Most people don’t know this about me, but I have some serious country music roots. Growing up in Chicago, my dad and I used to listen to the White Sox games on WMAQ (670 AM). Nowadays, WMAQ is an all-sports station, but in those days they played country music (unless a White Sox game was on). Long before I was a Beatles fan, I was into country.
This may explain why I’ve been following the band Mayflower Hill so enthusiastically. Based in Edinboro, Mayflower Hill plays a lot of Top 40 country music, but lately they’ve been playing more of their strong original songs:
I saw Mayflower Hill last weekend at the Edinboro Hotel Bar. I had originally planned to stick around for only their first set. I don’t do well in crowds anymore, and it was getting past my bedtime. (And, I had a gig myself the following day.) But I started reflecting: How often does one get to see an actual band anymore?
The “Two Man Happy Hour” (https://www.2manhappyhour.com/) lists – each Thursday - all of the live music happenings in the tri-state region that week. Here is a sample of what went on last week:
The Colony Pub and Grille – Denny and Heather Acoustics
Sunset Grill – Tommy Link Acoustics
Oasis Pub – Monica Lewis Acoustics
Sparky’s Place – Mark Morris Acoustics
Lavery Brewing Co. – Dean Wells Acoustics
Are you seeing a trend here? Venues are increasingly hiring 1- or 2-person acoustic acts over full bands. I’m sure part of the reason is that acoustic acts cost less money than a full band would. But perhaps there aren’t many bands around anymore. Certainly this is true on the national level; over half of the songs on this week’s Billboard Top 10 were by solo acts and duos.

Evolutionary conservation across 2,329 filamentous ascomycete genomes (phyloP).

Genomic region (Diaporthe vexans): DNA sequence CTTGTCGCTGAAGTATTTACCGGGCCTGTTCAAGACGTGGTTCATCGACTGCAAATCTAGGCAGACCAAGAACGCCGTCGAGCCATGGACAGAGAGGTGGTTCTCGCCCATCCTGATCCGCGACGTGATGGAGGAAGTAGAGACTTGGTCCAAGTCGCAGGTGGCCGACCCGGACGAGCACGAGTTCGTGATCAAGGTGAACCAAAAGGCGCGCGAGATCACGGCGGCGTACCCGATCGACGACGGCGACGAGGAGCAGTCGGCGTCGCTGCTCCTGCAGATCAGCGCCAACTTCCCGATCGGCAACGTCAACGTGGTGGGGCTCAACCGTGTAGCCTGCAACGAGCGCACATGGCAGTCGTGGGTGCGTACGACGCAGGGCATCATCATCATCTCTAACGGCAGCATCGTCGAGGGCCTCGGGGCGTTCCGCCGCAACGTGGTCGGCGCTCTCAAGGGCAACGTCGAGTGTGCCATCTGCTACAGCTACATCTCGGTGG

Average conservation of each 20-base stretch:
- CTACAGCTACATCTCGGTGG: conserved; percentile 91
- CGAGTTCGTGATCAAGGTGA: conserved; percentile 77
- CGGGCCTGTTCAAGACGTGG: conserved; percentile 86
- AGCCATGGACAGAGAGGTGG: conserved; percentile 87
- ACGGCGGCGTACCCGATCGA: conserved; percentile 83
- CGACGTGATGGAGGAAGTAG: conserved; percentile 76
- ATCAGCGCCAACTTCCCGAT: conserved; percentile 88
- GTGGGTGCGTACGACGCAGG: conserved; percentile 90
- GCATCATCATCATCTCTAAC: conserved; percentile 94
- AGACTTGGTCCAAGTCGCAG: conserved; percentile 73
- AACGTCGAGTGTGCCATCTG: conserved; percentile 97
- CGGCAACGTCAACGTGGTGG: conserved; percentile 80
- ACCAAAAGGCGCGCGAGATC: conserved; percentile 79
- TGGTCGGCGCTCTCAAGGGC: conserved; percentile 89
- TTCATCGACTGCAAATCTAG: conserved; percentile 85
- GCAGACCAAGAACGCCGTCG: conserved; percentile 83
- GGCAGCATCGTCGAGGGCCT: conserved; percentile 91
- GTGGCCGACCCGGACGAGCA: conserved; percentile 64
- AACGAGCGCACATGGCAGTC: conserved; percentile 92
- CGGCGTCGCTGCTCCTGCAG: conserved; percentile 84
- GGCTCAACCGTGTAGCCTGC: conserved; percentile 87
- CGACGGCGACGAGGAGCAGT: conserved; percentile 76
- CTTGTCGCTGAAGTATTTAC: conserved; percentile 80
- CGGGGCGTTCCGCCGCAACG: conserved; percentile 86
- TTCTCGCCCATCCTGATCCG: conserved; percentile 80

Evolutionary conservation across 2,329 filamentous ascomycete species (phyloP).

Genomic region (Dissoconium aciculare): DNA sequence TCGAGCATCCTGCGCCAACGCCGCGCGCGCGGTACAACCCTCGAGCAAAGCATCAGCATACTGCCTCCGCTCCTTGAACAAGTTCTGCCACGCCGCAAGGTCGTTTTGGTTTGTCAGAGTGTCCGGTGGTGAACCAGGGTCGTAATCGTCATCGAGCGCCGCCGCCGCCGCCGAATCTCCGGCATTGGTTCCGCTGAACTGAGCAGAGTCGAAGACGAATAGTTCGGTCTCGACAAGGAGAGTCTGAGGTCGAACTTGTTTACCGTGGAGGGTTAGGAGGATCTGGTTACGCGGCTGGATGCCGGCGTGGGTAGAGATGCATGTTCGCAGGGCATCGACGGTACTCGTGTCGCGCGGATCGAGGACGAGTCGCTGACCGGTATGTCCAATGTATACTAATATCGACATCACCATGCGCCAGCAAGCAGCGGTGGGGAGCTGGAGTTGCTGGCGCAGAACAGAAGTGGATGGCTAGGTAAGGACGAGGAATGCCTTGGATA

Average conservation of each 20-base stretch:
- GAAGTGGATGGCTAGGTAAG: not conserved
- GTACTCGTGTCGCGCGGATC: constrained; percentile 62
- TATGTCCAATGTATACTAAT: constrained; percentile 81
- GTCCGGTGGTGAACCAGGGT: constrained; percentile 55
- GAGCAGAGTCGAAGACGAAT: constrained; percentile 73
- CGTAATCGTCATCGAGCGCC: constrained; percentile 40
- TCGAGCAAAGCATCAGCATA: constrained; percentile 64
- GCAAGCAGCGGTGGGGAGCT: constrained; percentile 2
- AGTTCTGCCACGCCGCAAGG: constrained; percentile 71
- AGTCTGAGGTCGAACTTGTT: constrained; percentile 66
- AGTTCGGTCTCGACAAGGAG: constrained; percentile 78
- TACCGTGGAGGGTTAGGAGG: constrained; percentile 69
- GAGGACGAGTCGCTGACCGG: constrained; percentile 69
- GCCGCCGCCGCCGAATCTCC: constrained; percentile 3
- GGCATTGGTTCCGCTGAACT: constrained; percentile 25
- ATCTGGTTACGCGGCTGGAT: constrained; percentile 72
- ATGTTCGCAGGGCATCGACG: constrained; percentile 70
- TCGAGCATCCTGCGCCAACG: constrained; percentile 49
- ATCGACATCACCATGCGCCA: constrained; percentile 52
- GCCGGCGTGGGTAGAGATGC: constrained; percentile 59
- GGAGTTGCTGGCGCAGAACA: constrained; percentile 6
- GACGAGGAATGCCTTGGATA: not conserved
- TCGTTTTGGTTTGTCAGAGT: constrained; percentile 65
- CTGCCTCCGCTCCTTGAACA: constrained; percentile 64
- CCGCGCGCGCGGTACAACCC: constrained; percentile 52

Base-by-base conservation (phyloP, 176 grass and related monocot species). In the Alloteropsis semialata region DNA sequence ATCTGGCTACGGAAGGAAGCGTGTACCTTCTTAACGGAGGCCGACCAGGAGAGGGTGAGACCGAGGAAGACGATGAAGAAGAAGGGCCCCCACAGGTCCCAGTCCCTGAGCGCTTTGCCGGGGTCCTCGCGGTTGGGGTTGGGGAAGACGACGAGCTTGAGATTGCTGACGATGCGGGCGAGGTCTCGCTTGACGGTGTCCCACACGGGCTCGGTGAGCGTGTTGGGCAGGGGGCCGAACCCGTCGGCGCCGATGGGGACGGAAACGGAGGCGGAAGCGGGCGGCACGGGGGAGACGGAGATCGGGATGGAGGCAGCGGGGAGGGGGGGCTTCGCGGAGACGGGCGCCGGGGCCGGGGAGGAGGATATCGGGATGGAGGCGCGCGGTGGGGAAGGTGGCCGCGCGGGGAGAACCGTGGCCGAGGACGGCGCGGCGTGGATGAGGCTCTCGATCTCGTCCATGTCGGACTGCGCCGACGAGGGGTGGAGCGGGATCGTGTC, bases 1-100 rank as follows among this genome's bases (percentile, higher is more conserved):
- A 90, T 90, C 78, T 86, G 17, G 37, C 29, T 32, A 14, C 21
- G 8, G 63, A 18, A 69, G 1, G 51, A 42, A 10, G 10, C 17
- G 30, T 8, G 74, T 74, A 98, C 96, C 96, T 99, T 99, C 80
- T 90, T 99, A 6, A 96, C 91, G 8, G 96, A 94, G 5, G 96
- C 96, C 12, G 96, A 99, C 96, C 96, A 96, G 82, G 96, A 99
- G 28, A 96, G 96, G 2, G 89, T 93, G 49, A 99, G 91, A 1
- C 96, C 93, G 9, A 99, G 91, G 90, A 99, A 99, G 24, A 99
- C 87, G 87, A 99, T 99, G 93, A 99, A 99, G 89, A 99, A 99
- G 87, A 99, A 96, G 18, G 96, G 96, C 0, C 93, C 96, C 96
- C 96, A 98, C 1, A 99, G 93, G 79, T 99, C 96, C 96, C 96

Forming a band is hard. One has to make huge financial investments in equipment just to get started. It would be a shame if the option to form a band was available only to middle- and upper-class teens anymore.
Another thing most people don’t know about me is that, in addition to guitar, I also play dobro, mandolin, and ukulele. (Player of several instruments, master of none.) A continuing source of enjoyment to me is Ukulele Night, held the second Wednesday of each month from 7 – 9 pm at Charlie’s Pub in Edinboro. Ukulele players of all skill levels are welcome to come and play. (Our leader, Drew Danielson, brings several spare ukuleles to each meeting for those wishing to try their hand at it.)
We call ourselves “NW PA Ukuleles”. Our website (https://nwpaukuleles.com), is an incredible resource for ukulele players.
Speaking of websites, www.stewmac.com sells kits where you can build your own ukulele for $125. Or you can buy a ukulele that’s already been put together on Amazon for $40. I wonder what kind of message this sends? Maybe the child of wealthy parents receives a ukulele kit for Christmas, while a child of poor parents gets the uke that’s already put together. The wealthy child is told, “You can build things, design things, create things.” The poor kid hears, “You can buy stuff.”
I am neither a child psychiatrist nor a sociologist, so perhaps I should stay in my lane on this issue. But it occurs to me that this is a topic ripe for further discussion.
The writer Goethe once postulated that we can’t truly appreciate a work of art if we see it only in its finished form. Therefore, I’ve assembled another collection of demos from my “songwriting” days, to be released as ANTHROPOLOGY, TOO on Arbacarba Records. These will be embryonic versions of songs that appeared on my albums But Enough About Me, The Boy Who Always Got Picked Last, and American Proust.
So here I am, with one foot in the jazz world and one in the rock world. (Hey, my big feet are finally good for something!) Thank you, as always, for your support and encouragement. Without you, there’d be no me.
Rock long and prosper,